A gorgeous woodland backdrop, sounds of crushing leaves and branches, wisps of cold sharp air play perfectly alongside the well written story. Instead of the usual green tinge we’re so used to with many horrors these days, the natural lighting adds an unsettling feel, and you know once the night-time comes there’s no knowing what’s lurking in the woods. Using all the scenery and sound to its advantage, it gets under your skin and stays there for a long time. No witchcraft piece would be complete without an animal vessel, and The Witch finds that in the shape of Black Phillip – the goat with the most (I’m so sorry).
The cast is exceptional at racking up the tension to eleven, but it was the twins that impressed me the most. Portraying the innocence of what (i believe) they perceive to be a childhood game, not fully aware of the consequences. Of course, most people will argue that the star of the show is Black Phillip and, if we’re counting a goat in the cast list, they’d probably be right. Jokes. The acting is so on form that you forget the (sort of) language barrier, and just become fully immersed. When first watching I did wonder if the ending was a wee bit flat for something that had been so amazing the whole way through, but in hind sight, the ending is perfect and just what the story needed.
This slow burning period piece is just what audiences of today need. No unnecessary jump scares, stellar acting, justified gore and imagery, and a sense of impending doom so effective you can’t shift your eyes from the screen. I urge you all to go see this original take on a well-known tale, Black Phillip is waiting…!

I wasn’t sure where to start with The Witch but this has to be said it is one of the best horror films of the year. I was told to go into it with an open mind and then judge it with such.

The Witch is set in the 1600s and tells the tale of an exiled family who have to leave their village due to their non-conformist beliefs. Cast out into the wilderness they try to rebuild a life and a home on the edge of an eerie forest. From then on weird things start to happen including the kidnap of the eldest daughter’s baby and the family starts to slowly disintegrate and begin to turn on each other as they doubt each other and who they are able to really trust.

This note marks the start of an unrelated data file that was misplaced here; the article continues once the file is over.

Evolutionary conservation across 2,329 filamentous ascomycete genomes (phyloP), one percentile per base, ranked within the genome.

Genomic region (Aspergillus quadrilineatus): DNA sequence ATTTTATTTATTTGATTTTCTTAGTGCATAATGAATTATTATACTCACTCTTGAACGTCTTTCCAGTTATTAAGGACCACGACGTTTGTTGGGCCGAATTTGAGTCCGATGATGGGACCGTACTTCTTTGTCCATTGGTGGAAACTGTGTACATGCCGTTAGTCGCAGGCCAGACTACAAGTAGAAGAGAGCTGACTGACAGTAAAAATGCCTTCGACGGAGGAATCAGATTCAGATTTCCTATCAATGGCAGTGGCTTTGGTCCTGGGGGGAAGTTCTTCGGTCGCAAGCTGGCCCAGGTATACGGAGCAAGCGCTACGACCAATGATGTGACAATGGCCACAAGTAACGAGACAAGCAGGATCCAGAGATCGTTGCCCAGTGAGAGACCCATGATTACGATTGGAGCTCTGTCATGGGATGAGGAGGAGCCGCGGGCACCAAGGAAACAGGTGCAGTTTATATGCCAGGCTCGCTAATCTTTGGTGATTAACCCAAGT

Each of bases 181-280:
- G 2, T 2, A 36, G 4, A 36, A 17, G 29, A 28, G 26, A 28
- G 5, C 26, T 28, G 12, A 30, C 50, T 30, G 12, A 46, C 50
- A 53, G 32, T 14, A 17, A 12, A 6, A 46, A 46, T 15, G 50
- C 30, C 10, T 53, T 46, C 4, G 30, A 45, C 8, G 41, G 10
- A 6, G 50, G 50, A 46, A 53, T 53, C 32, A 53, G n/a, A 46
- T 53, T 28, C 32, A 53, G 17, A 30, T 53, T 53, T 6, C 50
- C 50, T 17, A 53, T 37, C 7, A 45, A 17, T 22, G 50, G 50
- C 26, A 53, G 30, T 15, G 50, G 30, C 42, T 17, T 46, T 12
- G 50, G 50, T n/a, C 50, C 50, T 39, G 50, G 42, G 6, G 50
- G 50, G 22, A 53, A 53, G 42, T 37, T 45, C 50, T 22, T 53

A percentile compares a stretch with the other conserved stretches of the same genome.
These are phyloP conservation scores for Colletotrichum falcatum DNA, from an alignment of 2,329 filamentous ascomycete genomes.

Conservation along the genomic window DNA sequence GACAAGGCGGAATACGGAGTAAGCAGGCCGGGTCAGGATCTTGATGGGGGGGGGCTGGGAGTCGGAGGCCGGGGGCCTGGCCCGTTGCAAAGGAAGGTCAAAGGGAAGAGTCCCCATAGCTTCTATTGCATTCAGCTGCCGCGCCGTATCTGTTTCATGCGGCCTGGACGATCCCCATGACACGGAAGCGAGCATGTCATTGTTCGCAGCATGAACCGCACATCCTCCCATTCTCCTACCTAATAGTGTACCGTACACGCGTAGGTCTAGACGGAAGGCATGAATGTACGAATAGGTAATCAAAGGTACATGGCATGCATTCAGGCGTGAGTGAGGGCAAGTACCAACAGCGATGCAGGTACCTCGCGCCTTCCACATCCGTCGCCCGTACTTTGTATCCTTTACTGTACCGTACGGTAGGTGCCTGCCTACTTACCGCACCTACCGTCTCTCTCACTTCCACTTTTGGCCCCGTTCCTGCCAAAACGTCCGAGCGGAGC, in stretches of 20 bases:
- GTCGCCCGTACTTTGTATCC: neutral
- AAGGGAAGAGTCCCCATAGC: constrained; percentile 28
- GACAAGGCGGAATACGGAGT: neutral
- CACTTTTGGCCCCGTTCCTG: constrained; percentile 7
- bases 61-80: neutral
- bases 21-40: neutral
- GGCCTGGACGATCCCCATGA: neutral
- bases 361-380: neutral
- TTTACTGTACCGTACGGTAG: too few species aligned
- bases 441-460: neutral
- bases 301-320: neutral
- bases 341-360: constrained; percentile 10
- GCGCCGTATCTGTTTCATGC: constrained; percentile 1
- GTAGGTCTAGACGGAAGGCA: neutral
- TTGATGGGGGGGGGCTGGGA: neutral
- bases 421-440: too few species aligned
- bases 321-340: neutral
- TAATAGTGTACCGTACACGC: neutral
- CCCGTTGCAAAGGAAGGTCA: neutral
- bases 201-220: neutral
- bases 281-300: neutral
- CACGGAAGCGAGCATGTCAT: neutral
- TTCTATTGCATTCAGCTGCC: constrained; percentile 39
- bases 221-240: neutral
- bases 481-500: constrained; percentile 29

This is a top movie and I really enjoyed it. It is a slow burner but when it hits you with something shocking or scary it is done with a great intensity that will catch you off guard. This is not your typical movie which attempts to throw every possible scare it can in your direction, it ticks along steadily throwing in some effective scares and disturbing images along the way. It has a sound and solid story with characters you really can empathise with during their plight. It looks superb and it knows how to build tension and you sense the struggle that the family are going through. Visually it is outstanding and plays out like a dark fairy tale. It also asks you as the viewer who is the evil force at play within the family dynamic.

I really enjoyed The Witch and it is far from being what you may expect it to be. Minor niggles about pacing and accents that sound like a cross between religious fanatics and a crazed Yorkshireman are about all I can find fault with. This truly is a great addition to the modern horror output that in recent years has tread a predictable path. This is anything but.

The Witch is out at cinemas 11th March 2016




92 thoughts on “Review: The Witch